THE COLLEGE DRAMA
TWO lines of development in the drama of the Elizabethan age have already been suggested and defined. Upon these lines were evolved two kinds of drama. One was vernacular, vulgar, bustling, and realistic, but vitalized with the breath of the people; temporary as to those outward qualities that spring from momentary taste or passing fashion; immortal at times by reason of the preservative power of its artistry and enduring poetry, and because of the breadth of its appeal to the universal elements of human nature. The other was the academic drama, the creation of the school, the court, and the universities. Its foundations were learning and precedent, its superstructure culture and good form. It delighted in nicety of expression and in polish of detail. Althought it never rose to the conception of art as its own end and fulfillment, but kept its nine muses ever in the antechamber of royalty, the waiting-ladies of fashion, it had yet its ideals or at least its theories. Nor was the college drama without its successes, of which more anon. Yet before we proceed to the well-defined group before us, let the reader be once more advised of the purely provisional nature of all classifications; and let him remember, as to the distinction just drawn, that not only were popular plays of the London stage again and again performed at court and at the universities, but that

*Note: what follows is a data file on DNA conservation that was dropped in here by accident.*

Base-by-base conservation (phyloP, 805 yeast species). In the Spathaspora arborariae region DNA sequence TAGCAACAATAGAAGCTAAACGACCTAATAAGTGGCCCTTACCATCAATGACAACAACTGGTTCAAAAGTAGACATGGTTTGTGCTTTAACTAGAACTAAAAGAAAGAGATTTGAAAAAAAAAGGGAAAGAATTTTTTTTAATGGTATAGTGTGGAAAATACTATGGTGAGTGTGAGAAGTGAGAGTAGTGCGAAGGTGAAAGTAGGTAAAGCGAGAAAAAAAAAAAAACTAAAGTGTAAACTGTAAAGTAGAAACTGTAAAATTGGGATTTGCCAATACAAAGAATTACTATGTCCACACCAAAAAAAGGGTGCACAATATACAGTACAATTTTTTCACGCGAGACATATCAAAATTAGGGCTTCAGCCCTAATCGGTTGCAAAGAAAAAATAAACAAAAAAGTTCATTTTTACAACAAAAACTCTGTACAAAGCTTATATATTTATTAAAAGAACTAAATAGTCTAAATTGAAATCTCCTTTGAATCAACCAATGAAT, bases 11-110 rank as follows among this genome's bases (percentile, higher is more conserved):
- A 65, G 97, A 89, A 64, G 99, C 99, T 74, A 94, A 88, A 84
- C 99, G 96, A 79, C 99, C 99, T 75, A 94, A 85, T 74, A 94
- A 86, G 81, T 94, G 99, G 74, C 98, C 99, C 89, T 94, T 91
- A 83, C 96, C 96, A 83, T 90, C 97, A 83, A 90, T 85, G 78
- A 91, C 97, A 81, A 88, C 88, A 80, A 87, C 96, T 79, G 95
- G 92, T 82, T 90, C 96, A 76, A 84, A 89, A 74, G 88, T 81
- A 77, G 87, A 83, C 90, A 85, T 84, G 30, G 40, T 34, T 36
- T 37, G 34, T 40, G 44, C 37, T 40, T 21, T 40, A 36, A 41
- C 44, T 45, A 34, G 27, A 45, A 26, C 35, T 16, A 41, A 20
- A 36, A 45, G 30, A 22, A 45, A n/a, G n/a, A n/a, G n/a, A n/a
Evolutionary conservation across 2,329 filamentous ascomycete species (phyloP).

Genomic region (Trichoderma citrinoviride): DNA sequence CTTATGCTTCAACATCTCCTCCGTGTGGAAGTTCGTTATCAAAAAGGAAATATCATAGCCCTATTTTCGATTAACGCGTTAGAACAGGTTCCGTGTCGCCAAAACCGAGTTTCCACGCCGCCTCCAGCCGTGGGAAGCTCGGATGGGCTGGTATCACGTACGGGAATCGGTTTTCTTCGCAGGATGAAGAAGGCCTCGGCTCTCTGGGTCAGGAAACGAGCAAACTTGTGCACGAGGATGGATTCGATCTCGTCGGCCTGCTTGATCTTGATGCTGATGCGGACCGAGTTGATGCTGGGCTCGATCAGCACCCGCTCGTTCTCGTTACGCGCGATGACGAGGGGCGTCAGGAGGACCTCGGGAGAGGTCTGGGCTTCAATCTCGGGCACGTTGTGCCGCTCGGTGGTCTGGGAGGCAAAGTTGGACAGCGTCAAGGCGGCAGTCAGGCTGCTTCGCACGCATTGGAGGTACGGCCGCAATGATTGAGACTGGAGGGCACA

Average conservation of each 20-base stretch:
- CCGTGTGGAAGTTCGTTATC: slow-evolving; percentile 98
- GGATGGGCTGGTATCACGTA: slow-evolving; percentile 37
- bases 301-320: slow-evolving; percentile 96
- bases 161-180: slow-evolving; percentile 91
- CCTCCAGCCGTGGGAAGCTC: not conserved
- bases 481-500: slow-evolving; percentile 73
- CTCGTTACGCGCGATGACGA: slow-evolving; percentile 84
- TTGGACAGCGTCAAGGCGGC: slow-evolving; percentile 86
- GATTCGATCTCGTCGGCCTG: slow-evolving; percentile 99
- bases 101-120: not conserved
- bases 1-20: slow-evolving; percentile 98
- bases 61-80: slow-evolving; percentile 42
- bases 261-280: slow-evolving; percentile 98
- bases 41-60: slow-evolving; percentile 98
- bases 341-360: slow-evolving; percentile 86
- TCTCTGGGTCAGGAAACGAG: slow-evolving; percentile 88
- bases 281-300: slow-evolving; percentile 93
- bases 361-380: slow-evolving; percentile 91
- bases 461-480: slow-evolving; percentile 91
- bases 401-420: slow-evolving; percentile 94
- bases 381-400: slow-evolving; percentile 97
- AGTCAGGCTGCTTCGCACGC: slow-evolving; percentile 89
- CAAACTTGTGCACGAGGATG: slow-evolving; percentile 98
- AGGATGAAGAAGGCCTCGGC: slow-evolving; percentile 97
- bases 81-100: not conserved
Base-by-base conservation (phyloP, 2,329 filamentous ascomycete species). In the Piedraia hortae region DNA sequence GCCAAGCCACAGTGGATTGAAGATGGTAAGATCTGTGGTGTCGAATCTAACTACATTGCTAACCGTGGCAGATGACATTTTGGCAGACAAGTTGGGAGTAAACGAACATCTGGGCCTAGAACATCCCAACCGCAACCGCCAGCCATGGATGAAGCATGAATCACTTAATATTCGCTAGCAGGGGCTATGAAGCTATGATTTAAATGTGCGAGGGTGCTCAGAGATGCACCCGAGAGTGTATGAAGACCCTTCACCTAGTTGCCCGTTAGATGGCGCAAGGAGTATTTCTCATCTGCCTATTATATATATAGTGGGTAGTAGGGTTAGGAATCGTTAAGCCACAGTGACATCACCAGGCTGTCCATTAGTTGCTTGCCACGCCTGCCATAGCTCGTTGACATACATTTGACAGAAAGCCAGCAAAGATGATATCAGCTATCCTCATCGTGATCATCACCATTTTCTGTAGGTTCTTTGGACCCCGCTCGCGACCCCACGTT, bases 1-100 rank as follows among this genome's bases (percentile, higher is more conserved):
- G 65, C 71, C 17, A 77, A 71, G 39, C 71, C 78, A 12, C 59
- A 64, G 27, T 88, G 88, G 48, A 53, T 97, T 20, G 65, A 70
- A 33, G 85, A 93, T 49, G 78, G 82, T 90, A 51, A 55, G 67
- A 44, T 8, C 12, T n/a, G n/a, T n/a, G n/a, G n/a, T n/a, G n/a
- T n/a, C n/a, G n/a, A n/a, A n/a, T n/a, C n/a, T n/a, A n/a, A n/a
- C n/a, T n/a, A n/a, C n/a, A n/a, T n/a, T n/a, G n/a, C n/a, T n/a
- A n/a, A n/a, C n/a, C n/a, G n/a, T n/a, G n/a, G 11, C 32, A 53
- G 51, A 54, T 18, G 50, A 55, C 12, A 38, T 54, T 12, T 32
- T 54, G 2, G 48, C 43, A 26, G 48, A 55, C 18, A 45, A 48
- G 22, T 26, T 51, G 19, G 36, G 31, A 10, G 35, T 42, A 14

Academic versus popular drama.